Corns are small, thickened areas of skin on your feet that have a distinct, hard center. Corns can be extremely painful. They can also lead to other foot issues if you don’t treat them. For example, if you have diabetes, these small lesions can create significant problems, especially if you try to treat them yourself.
At Intermountain Foot & Ankle Associates, podiatrist Kerry E. Berg, DPM, diagnoses and treats corns at our Colorado Springs, Colorado, office. Do you have a corn? If so, here’s what you should know about this small but painful foot problem.
Both corns and calluses are areas of thickened skin on your feet. They develop in response to friction or pressure as a way of protecting your foot. For instance, if you walk barefoot or dance on wooden floors without dance shoes, you could develop calluses or corns.
Most calluses form on bony areas of the foot that bear weight. They’re usually larger and more irregularly shaped than corns, which are small and round. Calluses aren’t often painful. In fact, they may protect your foot from feeling pain.
In contrast, corns typically develop on fleshy areas of your foot that don't bear weight. Unlike calluses, corns can cause pain. Corns often have a hard center surrounded by irritated or inflamed skin. The most common types of corns are:
Fortunately, if corns cause you pain, Dr. Berg can treat them.
Corns usually develop in response to things that create friction on your feet, such as wearing tight shoes or high heels, not wearing socks, or wearing shoes or socks that don’t fit properly. However, footwear isn’t the only cause.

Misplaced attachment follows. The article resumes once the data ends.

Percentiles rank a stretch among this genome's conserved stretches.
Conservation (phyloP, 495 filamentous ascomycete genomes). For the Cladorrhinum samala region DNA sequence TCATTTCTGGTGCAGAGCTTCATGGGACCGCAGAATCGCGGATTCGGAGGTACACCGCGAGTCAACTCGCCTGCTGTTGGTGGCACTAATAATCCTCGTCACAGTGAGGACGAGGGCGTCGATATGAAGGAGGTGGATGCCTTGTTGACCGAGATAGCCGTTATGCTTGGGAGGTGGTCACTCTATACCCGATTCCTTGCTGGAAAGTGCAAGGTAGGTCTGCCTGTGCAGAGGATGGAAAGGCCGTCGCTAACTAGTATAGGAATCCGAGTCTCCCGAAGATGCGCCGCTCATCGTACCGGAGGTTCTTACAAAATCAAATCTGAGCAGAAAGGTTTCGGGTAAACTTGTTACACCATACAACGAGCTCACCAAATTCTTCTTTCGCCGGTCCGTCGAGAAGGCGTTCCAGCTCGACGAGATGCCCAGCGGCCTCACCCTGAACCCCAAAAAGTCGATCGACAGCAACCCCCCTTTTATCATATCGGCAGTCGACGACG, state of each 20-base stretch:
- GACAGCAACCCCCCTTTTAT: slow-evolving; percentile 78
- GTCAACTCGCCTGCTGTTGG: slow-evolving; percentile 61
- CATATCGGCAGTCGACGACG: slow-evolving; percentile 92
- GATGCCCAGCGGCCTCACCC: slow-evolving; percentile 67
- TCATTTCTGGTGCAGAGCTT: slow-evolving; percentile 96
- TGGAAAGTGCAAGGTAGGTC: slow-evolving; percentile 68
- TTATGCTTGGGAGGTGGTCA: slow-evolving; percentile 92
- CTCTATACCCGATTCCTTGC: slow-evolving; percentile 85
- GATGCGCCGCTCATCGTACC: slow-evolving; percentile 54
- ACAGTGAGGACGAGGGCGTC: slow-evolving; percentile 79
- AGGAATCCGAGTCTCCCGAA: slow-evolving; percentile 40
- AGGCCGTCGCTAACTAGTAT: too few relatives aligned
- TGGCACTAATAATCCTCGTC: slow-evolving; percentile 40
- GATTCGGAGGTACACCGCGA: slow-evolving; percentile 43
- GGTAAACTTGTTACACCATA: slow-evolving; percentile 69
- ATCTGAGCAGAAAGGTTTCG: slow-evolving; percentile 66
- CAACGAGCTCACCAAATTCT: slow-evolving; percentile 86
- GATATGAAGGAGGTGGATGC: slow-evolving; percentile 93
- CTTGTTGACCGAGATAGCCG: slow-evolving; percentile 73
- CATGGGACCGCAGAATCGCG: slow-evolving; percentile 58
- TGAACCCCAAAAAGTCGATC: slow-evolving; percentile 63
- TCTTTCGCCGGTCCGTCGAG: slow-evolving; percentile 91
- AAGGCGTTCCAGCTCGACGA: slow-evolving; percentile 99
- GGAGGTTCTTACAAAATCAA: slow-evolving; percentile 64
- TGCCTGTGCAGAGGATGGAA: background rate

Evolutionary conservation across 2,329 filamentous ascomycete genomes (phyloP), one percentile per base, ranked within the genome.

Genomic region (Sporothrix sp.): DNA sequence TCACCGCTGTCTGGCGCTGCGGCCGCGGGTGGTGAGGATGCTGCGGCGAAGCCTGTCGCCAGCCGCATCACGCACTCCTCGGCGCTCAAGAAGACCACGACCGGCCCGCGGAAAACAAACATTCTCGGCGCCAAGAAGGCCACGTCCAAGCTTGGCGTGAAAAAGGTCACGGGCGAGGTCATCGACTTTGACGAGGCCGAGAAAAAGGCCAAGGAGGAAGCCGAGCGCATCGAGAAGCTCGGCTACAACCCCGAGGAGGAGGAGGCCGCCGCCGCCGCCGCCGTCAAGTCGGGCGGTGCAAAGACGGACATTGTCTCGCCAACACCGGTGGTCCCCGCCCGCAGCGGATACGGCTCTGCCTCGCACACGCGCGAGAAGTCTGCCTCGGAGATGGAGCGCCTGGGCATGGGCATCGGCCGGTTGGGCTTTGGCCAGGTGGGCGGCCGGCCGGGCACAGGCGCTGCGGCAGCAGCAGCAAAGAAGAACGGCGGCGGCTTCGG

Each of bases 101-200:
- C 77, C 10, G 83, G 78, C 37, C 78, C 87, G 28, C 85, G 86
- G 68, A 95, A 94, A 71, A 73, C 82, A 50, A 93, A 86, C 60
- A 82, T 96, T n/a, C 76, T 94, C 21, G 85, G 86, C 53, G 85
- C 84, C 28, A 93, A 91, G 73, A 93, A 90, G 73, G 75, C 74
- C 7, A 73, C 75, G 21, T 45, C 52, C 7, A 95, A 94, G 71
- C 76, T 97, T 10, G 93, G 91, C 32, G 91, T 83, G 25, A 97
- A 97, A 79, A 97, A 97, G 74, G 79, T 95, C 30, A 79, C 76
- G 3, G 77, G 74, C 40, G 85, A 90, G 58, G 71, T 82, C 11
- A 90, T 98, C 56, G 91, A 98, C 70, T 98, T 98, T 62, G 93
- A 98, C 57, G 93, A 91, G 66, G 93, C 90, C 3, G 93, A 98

People with corns often have other foot problems. These problems increase the friction on their toes and feet and lead to corns. Common conditions that cause corns include:
Not only are corns unsightly, but they can also be incredibly tender or painful when pressed. They may also be a significant concern when you have certain health problems.
Dr. Berg recommends scheduling an appointment if you develop corns, especially if you have conditions that affect your ability to heal, such as poor circulation or diabetes. Without treatment, corns can grow larger or become infected, making them even more uncomfortable.
The most common signs of a corn include:
Corns are usually easy to treat. In fact, Dr. Berg usually begins by guiding you on how to reduce the friction or pressure in the affected area. That could include changing your shoes, adding custom orthotics, or padding the area so the corns can heal.
When painful corns persist, Dr. Berg trims them or removes them entirely. It’s essential not to try this at home, especially if you have a condition that interferes with healing, such as diabetes.
Diabetes puts you at risk of wound complications and infection, even from seemingly minor problems, such as corns. Dr. Berg offers diabetic foot care services to protect your feet and reduce your chances of developing gangrene or undergoing amputation. While addressing your corns, Dr. Berg also offers treatment strategies for other foot issues.
Do you have corns? Call Intermountain Foot & Ankle Associates today, or use our easy online contact form.